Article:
Ramaphosa Says South Africa Law Changes to Boost Property Rights
(Bloomberg) -- South Africa will implement plans to increase access to land for the poor in an orderly fashion and will initially focus on making state property available for housing and farming, President Cyril Ramaphosa said, pledging that individual property rights will be strengthened.
“We want the rapid release of publicly owned land,” Ramaphosa told parliament in Cape Town on Wednesday. “I believe we can embark on a very positive process.”
Ramaphosa’s comments come amid a heated national debate over the government’s plans to amend the constitution to allow for land seizures without compensation. While the ruling African National Congress argues that the measure is needed to address skewed ownership patterns dating back to colonial and apartheid rule, some opposition parties say it will undermine property rights and deter investment.
While the ANC first agreed in December that the constitution be changed, the populist Economic Freedom Fighters, which has won support from young voters in impoverished townships by vowing to nationalize everything from land to banks, tabled a motion proposing the amendment in parliament in February.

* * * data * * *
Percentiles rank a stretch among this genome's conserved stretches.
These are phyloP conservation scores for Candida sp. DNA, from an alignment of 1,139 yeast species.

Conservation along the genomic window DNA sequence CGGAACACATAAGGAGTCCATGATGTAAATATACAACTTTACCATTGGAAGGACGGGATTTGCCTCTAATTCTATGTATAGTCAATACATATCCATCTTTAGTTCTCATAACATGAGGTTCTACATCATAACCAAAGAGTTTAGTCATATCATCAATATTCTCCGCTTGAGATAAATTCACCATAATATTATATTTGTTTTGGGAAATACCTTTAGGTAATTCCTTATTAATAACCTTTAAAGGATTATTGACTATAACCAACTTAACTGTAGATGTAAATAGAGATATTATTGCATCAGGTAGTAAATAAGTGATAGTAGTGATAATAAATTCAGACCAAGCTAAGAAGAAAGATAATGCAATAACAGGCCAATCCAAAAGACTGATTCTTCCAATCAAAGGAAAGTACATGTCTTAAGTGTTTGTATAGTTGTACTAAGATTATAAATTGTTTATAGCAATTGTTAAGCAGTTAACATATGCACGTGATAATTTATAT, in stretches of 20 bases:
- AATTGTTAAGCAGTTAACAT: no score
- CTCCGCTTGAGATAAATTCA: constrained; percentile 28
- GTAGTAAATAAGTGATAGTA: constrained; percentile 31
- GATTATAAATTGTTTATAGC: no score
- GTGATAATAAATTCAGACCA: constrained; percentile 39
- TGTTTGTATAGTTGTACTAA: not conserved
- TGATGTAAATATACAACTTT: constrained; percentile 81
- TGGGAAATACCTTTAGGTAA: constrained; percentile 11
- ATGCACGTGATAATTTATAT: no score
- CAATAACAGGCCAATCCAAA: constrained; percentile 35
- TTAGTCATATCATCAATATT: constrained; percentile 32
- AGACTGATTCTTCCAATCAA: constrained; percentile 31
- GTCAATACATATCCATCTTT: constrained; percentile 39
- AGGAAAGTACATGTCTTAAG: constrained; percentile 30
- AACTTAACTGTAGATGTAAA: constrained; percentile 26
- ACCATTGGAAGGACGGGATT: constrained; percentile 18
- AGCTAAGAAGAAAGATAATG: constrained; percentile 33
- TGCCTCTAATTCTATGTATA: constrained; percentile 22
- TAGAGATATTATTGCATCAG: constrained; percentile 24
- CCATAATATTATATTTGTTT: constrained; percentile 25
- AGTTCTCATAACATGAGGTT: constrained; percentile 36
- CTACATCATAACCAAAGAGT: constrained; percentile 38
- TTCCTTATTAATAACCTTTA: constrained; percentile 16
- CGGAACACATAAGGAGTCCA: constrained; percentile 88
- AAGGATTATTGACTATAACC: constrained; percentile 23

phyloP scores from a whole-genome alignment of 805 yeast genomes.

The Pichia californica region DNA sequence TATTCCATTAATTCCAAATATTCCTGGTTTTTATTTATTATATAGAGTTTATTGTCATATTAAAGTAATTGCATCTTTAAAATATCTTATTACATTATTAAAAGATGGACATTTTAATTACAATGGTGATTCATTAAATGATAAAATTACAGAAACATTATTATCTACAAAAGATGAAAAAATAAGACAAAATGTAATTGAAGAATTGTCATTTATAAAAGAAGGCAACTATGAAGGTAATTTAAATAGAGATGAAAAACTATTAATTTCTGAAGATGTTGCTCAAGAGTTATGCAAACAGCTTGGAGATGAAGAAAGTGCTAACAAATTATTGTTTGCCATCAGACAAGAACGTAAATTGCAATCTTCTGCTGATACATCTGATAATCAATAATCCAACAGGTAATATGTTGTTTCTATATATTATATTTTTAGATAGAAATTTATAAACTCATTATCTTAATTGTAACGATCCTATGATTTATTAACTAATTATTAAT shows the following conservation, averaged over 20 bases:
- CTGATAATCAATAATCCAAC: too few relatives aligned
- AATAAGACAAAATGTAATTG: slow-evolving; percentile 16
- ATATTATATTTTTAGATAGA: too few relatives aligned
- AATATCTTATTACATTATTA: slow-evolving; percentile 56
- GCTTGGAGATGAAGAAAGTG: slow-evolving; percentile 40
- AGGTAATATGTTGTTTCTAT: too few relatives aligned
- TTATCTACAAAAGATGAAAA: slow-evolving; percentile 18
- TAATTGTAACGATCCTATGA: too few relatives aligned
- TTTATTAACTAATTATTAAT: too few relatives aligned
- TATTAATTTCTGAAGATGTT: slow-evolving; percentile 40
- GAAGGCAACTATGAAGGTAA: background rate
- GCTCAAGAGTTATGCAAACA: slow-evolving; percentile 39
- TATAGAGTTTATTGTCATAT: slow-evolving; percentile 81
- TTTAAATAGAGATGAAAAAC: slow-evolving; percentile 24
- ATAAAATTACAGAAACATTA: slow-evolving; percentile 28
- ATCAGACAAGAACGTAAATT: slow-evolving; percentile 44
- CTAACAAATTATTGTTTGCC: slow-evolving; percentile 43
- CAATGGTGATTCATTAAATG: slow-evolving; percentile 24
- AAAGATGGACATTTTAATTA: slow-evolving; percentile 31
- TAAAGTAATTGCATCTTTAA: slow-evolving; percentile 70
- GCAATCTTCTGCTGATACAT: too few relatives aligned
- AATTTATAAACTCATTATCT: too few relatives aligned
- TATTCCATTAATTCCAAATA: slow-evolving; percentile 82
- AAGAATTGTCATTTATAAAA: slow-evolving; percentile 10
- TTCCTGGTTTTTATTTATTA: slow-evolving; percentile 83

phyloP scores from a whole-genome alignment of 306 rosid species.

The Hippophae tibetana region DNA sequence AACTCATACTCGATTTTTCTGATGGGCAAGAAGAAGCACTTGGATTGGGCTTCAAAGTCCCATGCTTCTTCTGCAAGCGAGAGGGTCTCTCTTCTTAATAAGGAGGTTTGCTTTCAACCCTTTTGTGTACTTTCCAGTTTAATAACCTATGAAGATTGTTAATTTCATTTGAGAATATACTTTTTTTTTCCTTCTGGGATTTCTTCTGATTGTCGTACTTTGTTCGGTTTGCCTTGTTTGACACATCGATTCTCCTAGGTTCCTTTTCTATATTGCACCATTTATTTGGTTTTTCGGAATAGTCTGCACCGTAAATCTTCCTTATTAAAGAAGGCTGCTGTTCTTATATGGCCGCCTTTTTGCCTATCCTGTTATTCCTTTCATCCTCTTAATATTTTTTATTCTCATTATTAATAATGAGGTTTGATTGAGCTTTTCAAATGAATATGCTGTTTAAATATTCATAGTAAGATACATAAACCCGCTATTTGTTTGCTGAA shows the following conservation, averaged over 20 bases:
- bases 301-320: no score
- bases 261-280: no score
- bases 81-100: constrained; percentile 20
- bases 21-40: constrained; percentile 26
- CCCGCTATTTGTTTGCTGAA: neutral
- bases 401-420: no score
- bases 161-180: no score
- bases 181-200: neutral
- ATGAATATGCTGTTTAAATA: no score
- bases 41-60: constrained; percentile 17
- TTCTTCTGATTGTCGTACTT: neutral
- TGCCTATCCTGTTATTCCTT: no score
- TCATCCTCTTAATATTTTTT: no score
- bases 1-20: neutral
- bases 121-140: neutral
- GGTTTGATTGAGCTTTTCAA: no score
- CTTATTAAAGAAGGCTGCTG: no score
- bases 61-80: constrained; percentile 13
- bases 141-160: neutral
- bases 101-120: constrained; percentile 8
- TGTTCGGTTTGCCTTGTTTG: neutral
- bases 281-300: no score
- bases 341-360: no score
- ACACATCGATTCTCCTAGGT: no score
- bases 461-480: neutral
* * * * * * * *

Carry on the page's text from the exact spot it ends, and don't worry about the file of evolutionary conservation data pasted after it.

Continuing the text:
The constitution already allows land to be expropriated and the planned amendments will provide greater certainty to both those who want and own land, and promote growth, stability and food production, according to Ramaphosa.
He rejected a demand from EFF leader Julius Malema that all land should be taken over by the state, saying citizens want to own their properties.
“We must transform our land and property ownership, we have got to do it,” Ramaphosa said. “We are facing a demand from our people and this what the ANC has to respond to. We now need to speed up the land reform process.”
The rand strengthened after the comments, extending gains to as much as against the dollar to 1.4 percent by 6 p.m. in Johannesburg, making it the best-performing currency in the world on Wednesday.
The president identified land owned by municipalities, state-owned companies and speculators as property that could be redistributed quickly.
“The land owners must not be afraid to be embrace this process,” he said. “We must have a win-win type of outcome.”
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